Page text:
If you download ransomware, you must remove it before you can access your device again. You can use security software or clean out your disk drive. If you have an Android phone, you can reboot your phone in Safe Mode. Whatever you do, don’t pay the ransom, as it doesn’t always guarantee you will get access to your device again.

It’s always better to prepare than repair. Here are a few tips for preventing ransomware from getting on your digital devices.

  • Backup your files. Then, if a ransomware attack occurs, you can wipe your disk drive clean and restore the data from the backup.
  • Think twice. Don’t open links or attachments from people you don’t know.
  • Use a web advisor. Hackers use malicious websites to spread ransomware. A web advisor, like McAfee® SiteAdvisor® will let you know what links are malicious or not.
  • Install comprehensive security software.  McAfee LiveSafe™ service includes a firewall and anti-spam filter to protect your computers, mobile phones and tablets from ransomware. If you already have your computers covered, make sure you still protect your mobile devices with our free McAfee® Mobile Security for Android or iOS.

Have a happy holiday!

 Robert Siciliano is an Online Security Expert to McAfee. He is the author of 99 Things You Wish You Knew Before Your Mobile was Hacked!  Disclosures.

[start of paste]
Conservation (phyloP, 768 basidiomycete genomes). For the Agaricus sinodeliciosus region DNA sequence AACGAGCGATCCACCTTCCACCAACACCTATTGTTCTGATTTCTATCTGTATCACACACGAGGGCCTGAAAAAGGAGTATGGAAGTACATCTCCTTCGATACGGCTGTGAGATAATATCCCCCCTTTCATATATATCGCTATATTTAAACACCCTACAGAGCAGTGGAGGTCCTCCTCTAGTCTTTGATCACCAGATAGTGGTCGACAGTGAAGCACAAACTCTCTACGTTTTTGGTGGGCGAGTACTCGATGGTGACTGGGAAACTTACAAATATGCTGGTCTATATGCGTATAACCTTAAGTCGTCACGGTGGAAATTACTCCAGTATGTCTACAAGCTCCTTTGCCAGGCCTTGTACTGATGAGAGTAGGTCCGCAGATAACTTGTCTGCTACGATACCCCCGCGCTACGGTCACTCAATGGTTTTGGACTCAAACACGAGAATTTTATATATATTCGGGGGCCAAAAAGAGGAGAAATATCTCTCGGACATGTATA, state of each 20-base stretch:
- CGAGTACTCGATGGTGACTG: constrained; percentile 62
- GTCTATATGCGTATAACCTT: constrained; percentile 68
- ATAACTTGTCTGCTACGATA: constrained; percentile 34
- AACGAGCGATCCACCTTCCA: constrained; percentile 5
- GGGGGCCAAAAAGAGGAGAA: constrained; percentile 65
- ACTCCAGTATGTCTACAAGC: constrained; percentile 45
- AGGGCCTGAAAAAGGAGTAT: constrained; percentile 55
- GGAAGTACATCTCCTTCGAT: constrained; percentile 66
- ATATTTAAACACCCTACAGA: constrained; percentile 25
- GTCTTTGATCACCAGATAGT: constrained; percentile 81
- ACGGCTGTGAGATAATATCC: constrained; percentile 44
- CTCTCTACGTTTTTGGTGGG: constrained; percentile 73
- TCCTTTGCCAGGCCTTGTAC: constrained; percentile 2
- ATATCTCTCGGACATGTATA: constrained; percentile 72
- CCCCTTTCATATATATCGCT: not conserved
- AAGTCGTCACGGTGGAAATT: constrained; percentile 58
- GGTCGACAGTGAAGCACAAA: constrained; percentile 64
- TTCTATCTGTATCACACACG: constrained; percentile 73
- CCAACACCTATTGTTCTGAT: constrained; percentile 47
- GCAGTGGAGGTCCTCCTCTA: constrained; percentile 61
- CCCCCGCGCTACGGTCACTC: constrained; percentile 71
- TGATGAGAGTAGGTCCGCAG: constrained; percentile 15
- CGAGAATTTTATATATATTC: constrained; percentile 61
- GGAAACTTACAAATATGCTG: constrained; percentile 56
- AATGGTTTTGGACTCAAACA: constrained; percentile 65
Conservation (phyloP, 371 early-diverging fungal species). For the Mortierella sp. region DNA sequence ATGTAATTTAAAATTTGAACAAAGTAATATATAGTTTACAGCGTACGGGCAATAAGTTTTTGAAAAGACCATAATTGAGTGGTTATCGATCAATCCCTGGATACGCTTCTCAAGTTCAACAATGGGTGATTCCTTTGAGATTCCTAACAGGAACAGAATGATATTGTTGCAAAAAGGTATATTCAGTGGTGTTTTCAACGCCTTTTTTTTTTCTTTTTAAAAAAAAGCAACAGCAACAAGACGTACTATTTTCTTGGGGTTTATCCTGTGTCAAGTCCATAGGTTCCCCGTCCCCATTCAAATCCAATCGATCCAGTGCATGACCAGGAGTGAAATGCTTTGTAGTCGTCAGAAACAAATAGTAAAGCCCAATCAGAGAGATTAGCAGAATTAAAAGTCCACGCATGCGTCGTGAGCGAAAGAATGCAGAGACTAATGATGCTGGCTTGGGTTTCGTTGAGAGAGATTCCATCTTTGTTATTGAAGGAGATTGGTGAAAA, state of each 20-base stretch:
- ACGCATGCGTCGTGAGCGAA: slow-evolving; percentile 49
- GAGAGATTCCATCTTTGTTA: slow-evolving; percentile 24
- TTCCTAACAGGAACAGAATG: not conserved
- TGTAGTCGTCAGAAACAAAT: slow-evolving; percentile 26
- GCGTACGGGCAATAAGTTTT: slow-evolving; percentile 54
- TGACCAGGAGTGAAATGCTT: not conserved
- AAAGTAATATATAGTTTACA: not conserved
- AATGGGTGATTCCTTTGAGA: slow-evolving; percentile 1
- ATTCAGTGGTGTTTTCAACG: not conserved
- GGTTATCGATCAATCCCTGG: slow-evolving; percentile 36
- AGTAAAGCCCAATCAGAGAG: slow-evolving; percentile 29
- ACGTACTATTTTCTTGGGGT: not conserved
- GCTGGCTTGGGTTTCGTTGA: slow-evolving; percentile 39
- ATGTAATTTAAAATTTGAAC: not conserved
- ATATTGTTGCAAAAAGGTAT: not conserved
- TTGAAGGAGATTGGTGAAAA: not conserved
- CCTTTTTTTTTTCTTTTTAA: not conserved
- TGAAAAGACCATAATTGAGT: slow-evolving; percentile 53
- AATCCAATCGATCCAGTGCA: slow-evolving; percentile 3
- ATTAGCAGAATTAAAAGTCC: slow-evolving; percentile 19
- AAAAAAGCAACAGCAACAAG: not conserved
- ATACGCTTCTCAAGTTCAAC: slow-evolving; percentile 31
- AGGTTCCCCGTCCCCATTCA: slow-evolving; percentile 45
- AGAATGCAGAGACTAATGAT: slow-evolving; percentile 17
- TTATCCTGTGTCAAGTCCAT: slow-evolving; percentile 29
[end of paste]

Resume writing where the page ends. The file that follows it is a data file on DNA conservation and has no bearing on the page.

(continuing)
How your Webcam may be spying on You

Remember that song from 1984, “Somebody’s watching me?” It was a great foreshadowing of things to come: These days, people really CAN watch you while you go about your business at home…through your computer. So if someone confides in you that “they’re spying on me through my computer,” don’t be too quick to assume your friend went off his meds.

2WWebcam technology can enable a hacker to view you via your computer. The technology is called RAT: remote access Trojans. It can record keystrokes and obtain all of your files. And you’ll probably not know someone’s watching you. And how does a computer become a portal through which someone can spy on you? Numerous ways, including installing a “lost” thumb drive you found and clicking on links in e-mails or pop-up ads.

Just think of what all this can mean:

  • Nobody will have to imagine what you look like in your underwear.
  • The government may be spying on you. Your boss may be, too.
  • Your face, captured via your Webcam, can be compared to a face in a crowd. Doesn’t sound like a big deal unless you don’t want anyone to know you were in that crowd, such as a war protest.
  • Your headshot may end up on a selling list—like your phone number and home address surely already have—and these lists can get sold all over the place.
  • Will you ever be truly alone when getting intimate with your partner?